Non-pay to play

Wow.  I’m touched by my own naiveté this morning.  I have to admit this never dawned on me before:

A common misconception is that walk-ons are treated in a significantly different way than scholarship student-athletes. By and large rules apply the same to a student-athlete on a full grant-in-aid and a student-athlete paying his or her own freight to go to school. In general, this works out well for walk-ons.

But when a walk-on decides to possibly transfer and wants to talk to other schools, it should not necessarily be so. To have any degree of control over a student-athlete’s movements (even the tiny amount below), an institution should have to invest directly in his or her education. A walk-on should not require any permission to talk to schools or transfer anywhere. An institution maintains the ability to offer a walk-on a scholarship for the next term or year, provided the institution has scholarship money available.

In other words, a walk-on student-athlete who wants to transfer to another D-1 school and play there is bound by the same transfer rules as a kid on full scholarship.  So if a coach wants to screw with the star of his scout team, he can do so with impunity.  Just another example of the NCAA looking out for… oh, screw it.

Now that I think about it, I’m surprised that I was surprised by that.

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12 Comments

Filed under The NCAA

12 responses to “Non-pay to play

  1. Lrgk9

    Ahh Billy Budd, come on down from the crow’s nest …

  2. gastr1

    Hey man…many a walk-on have changed a game against an opponent. Not only that, I doubt Saban has time to think about that shit.

  3. TennesseeDawg

    We’re talking about the NCAA, does this really surprise anyone? These are the same people who threaten a player’s family if the don’t turn over their banking statements.

  4. Go Dawgs!

    I’m actually surprised by that, too. So a school can make zero investment in a player beyond purchasing the uniform and equipment and powering the lights when the kid is working out (presumably alongside scholarship athletes), and then they can prevent that kid from transferring if he finds a team willing to offer a scholarship?

    Seriously, screw the NCAA.

  5. “Any student who, of their own cognition or by way of accident or unintention, physically manifests themself upon a collegiate atheletic field (as defined by NCAA) also enters into a legally binding contract with aforementioned institute for a period of, but not necessarly defined by, young adulthood.” — NCAA General Statutes.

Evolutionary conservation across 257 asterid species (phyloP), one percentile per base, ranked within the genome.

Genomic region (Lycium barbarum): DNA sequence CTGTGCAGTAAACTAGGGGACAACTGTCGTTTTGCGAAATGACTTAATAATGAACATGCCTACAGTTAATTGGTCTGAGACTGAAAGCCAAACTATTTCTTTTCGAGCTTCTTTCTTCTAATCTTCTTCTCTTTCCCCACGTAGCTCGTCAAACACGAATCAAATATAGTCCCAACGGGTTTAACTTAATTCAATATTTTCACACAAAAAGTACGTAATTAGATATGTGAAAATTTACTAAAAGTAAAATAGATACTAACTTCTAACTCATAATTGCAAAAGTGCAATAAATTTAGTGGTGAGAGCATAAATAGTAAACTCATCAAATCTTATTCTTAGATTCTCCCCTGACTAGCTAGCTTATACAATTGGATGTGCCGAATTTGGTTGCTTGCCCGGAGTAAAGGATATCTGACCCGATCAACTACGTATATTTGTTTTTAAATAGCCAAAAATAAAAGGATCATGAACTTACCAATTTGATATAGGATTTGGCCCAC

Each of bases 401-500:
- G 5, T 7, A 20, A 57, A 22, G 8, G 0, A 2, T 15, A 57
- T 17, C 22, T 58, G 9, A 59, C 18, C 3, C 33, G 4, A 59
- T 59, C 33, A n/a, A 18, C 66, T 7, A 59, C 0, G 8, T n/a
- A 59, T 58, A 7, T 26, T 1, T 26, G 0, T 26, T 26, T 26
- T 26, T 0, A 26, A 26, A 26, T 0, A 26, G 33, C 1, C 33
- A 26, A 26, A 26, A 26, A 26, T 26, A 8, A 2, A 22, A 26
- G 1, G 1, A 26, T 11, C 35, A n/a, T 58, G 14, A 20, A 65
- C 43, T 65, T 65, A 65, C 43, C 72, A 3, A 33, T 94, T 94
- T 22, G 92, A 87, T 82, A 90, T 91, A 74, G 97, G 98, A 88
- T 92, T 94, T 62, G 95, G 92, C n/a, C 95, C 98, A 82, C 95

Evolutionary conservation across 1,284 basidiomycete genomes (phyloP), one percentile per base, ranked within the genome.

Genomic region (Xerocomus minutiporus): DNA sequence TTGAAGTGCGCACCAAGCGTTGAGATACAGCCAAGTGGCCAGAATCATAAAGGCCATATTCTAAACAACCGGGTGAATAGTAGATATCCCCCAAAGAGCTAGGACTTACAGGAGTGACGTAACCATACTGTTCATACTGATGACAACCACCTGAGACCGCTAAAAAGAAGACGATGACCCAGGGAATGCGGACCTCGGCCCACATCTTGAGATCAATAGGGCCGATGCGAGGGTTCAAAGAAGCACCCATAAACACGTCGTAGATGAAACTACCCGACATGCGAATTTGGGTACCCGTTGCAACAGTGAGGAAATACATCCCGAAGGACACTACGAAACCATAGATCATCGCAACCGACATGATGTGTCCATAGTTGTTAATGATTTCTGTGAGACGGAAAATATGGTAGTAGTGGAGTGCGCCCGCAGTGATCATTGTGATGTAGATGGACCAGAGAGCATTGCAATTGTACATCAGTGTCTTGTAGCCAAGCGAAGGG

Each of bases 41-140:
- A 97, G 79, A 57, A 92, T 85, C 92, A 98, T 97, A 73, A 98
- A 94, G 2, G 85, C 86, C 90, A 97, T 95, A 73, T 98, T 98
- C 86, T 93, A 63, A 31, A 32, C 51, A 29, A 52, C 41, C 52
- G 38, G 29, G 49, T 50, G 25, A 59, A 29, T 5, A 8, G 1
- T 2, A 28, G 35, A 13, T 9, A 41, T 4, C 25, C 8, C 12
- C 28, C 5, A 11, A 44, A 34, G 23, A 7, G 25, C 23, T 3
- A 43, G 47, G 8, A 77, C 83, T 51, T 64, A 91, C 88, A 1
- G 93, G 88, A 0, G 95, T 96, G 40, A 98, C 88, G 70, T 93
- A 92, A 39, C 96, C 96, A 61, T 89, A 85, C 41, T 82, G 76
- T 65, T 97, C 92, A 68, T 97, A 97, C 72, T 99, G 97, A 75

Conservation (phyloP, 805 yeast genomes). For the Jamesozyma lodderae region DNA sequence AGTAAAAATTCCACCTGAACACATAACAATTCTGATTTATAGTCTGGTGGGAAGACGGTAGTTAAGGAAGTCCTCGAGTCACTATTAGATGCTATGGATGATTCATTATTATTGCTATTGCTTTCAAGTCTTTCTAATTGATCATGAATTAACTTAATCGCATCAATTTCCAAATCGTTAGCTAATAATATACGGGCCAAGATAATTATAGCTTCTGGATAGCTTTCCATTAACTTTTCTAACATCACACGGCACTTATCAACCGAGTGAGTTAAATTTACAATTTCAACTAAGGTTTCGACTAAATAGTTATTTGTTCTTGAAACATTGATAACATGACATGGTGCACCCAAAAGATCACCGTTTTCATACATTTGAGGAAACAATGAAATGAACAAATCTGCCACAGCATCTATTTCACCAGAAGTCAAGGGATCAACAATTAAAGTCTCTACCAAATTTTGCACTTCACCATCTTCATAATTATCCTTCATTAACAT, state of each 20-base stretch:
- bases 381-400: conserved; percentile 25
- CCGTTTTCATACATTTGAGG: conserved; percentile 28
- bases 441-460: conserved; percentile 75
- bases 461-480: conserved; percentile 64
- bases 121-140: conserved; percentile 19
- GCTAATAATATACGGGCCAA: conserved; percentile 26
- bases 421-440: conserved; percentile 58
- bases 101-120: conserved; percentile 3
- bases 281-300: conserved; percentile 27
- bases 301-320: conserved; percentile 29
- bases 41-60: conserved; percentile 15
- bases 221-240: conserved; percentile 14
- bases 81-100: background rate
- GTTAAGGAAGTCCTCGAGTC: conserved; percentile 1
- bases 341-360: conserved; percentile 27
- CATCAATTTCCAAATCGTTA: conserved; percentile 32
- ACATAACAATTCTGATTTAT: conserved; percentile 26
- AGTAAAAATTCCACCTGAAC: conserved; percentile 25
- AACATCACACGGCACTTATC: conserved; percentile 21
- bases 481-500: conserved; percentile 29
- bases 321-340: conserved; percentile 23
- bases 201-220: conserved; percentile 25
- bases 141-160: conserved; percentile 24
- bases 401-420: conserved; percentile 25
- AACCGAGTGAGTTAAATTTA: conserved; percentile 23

• Go Dawgs!

      I’ve always objected when athletes characterize their situation as slavery (particulary when the idiot saying it is pulling down millions of dollars a year for his servitude). However, in this situation, there’s really no other way to describe it. A school is getting the fruit of an athlete’s labor for nothing, and can control his ability to “sell” that labor to other schools for a scholarship. That’s wrong, folks.

  6. AthensHomerDawg

    In reality, how many times has this ( a walk-on being denied a transfer to play elsewhere) actually happened ?

  7. Never a Doubt

    If you didn’t have this rule, I can imagine coaches being reluctant to use as many walk-ons. You don’t want a guy playing on your team who defects to a competitor the next year. And there is a privilege in walking on at any school. You get the opportunity to practice against some of the top players in the country, and in many cases, the players see time on the field in a real game (more than I’d prefer on kickoffs). So it isn’t as if the school is the only entity benefitting from this even if the kid is paying his own way. There is a certain prestige associated with being a part of the UGA football program, and if a condition of attaining this privilege is not being able to transfer without sitting out a year, I don’t find it all that troubling. On my list of issues with the NCAA, this would be far to the bottom.

  8. Big Shock

    There was a good article in SI in the fall about walkons. http://sportsillustrated.cnn.com/vault/article/magazine/MAG1191152/2/index.htm The guy featured, Whaley at Oklahoma, eventually had a season ending injury. Apparently OK offered him a scholarship beginning in Dec. It’s amazing how one-sided the NCAA is and more amazing that noone has effectively challenged them in court.